When discussing the villains of this film, it almost feels as though they were originally written as Nazis, then changed when the time period did.  General Ludendorff plays like many similar superpowered Nazis, from Raiders of the Lost Ark to Captain America.  More chillingly, there are shades of the many Nazi mad scientists, both fictional and real, in Dr. Maru, though the use of gas as her obsession is a nice, period-specific choice.  Is this simply our familiarity with evil German stereotypes that makes us see these characters as Nazis?  Was Warner Bros. worried that their version of Captain America would be too similar to Marvel’s if they set it in the same time period?

This speaks to a certain historical revisionism that has gone on regarding Germany’s role in the First World War.  As early as the Treaty of Versailles, we see Germany being decried as the instigator by those wishing to see the newly ascendant German Empire weakened, particularly France and Great Britain.  After the rise and defeat of Hitler, who very clearly did start the Second World War, it became easier to retroactively set a precedent to explain a militaristic Germany as the cause of both.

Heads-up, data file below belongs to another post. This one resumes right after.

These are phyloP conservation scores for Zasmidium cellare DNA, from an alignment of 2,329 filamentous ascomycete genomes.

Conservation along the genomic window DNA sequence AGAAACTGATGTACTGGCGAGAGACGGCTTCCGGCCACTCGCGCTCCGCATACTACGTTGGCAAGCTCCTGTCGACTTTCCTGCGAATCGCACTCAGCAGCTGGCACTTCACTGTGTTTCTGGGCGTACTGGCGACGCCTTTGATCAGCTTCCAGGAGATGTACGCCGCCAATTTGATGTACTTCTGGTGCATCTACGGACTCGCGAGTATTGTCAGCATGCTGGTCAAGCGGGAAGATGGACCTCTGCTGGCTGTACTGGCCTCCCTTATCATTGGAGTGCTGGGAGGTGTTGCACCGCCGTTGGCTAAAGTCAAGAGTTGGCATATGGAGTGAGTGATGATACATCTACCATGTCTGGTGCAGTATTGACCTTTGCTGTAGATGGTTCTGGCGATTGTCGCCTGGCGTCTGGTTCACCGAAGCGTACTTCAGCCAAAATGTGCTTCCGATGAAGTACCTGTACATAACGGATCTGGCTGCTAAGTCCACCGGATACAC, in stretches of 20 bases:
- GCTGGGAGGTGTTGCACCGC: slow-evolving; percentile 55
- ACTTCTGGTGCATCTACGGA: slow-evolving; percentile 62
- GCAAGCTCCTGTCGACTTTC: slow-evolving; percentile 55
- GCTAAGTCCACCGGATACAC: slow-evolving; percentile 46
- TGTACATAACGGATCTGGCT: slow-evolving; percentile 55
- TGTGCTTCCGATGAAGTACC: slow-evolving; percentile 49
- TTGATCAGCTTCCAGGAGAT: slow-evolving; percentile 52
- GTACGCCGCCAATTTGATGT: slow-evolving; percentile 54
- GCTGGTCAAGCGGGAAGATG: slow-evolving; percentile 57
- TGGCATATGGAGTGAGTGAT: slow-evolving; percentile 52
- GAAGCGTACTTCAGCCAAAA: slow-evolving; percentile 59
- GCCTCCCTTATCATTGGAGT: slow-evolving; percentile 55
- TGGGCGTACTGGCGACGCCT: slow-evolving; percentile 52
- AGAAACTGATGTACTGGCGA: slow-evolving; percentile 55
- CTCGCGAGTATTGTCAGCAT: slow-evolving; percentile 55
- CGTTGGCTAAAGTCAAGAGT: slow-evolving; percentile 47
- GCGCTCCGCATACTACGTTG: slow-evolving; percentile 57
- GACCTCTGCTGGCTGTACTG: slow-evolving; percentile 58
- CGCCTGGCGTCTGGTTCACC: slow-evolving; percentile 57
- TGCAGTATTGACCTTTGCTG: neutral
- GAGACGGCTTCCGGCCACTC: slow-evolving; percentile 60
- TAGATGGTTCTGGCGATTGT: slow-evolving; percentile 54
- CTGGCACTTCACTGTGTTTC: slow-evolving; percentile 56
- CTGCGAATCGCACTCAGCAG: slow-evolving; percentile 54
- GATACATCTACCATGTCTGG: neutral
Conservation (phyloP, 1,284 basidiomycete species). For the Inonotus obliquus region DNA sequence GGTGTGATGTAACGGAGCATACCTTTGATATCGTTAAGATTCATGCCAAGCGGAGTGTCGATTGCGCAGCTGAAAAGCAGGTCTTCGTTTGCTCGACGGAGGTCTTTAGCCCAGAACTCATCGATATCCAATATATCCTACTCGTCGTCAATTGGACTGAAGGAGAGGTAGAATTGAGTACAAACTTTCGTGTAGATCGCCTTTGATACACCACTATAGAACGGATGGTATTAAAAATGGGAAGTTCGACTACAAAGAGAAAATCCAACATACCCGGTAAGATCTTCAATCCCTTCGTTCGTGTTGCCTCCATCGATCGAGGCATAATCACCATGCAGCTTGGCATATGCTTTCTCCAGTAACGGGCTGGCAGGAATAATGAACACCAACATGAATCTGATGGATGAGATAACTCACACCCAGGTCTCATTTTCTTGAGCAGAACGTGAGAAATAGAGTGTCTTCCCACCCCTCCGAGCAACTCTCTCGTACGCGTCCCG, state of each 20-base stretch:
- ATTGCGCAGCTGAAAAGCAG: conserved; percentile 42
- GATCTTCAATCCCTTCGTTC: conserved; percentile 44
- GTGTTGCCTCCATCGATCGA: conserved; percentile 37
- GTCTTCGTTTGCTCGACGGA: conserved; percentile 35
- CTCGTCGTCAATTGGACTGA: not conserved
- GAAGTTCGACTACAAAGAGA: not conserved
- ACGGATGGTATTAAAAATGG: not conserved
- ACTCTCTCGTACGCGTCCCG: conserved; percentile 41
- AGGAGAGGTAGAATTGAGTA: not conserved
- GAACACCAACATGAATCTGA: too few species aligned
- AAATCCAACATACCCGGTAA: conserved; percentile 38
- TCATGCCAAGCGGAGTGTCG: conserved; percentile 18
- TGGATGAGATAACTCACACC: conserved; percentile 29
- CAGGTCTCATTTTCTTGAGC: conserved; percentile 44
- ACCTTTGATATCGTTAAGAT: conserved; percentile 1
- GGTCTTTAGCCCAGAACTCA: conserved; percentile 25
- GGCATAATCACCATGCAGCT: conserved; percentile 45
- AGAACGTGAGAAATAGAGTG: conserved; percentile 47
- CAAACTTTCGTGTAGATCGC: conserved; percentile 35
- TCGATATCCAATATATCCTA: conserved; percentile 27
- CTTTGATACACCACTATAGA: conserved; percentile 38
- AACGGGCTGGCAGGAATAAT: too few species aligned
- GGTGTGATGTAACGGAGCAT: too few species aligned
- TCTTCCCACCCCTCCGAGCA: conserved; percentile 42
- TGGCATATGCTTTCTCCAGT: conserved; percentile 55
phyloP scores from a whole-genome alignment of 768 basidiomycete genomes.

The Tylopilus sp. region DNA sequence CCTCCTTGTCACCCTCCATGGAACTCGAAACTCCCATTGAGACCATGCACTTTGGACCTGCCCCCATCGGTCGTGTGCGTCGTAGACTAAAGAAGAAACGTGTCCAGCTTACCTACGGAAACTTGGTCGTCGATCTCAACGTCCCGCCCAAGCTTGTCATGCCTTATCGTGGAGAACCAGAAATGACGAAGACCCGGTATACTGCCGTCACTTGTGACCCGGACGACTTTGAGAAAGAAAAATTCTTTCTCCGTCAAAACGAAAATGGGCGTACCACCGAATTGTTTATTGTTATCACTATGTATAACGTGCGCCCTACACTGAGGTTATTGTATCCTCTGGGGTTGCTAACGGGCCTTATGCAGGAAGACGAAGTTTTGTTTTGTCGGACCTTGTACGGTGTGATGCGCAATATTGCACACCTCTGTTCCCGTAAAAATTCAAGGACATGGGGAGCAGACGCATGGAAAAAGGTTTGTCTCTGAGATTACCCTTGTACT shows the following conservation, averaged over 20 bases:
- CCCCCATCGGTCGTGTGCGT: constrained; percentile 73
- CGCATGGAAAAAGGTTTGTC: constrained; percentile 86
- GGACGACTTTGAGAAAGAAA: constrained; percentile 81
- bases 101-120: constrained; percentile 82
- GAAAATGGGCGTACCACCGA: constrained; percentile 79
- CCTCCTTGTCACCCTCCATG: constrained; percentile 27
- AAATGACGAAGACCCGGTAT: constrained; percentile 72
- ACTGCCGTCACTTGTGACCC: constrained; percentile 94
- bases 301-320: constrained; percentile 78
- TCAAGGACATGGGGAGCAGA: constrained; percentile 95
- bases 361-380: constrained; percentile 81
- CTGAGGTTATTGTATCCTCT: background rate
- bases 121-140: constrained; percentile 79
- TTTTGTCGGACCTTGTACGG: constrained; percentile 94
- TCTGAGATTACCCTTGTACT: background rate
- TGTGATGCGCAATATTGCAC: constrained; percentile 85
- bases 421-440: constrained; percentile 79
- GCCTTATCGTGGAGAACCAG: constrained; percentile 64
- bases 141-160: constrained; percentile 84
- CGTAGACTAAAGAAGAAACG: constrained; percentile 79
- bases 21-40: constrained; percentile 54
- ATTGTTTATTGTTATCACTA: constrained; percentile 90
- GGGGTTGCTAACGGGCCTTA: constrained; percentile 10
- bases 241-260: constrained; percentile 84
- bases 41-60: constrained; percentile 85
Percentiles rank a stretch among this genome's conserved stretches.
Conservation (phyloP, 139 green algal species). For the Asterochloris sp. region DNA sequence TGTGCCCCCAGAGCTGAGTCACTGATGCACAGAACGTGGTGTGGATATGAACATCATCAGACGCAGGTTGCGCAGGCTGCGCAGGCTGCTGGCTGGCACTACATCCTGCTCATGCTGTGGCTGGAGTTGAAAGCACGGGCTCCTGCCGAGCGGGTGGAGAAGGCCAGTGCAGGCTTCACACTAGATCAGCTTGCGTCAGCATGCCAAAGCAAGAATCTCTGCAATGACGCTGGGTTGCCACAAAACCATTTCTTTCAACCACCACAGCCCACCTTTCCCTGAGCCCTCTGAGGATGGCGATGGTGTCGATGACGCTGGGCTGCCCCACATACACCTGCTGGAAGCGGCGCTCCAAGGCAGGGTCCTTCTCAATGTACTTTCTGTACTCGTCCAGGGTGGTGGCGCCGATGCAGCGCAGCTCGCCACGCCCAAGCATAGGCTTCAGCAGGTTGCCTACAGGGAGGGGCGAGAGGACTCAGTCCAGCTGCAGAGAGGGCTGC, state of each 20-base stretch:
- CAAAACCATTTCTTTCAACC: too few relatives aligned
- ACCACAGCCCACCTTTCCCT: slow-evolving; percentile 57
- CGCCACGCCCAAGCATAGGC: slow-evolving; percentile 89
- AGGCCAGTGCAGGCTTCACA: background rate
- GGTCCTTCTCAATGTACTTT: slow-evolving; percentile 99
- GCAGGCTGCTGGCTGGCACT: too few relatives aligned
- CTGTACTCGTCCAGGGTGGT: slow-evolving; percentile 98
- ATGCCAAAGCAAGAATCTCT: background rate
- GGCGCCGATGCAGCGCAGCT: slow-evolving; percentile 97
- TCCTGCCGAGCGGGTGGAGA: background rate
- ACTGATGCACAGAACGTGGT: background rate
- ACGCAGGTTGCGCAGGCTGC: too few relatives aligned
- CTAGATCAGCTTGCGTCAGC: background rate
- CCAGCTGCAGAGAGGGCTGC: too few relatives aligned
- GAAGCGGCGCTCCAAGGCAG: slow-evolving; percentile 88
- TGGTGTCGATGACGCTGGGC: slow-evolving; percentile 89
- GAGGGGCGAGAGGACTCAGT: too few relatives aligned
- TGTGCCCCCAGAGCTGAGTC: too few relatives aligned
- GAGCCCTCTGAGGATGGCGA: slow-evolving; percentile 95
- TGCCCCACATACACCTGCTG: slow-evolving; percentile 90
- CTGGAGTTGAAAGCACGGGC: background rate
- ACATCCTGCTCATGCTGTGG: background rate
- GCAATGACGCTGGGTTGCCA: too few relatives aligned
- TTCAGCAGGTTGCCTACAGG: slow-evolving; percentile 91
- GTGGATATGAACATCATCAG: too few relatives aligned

The thing is, Germany wasn’t responsible for World War I.  That honor goes Austria-Hungary, whose quarrels with Serbia led to the intervention of Russia, which then led to Germany’s involvement.  However, prejudices and later events have made it easy to read fault into where there was none originally.  And, through nearly a century of culture and historical revision, it becomes easy to put cartoonishly evil Germans as the bad guys of a film set at the tail end of World War I.

How we define our history has been a very, very hot topic in the past few months.  I think it is important to realize how the way we talk about history can vary from the actual facts, and how even small things like an admittedly excellent movie can help to skew our perceptions of the past.

Finding Creativity in the Worst Places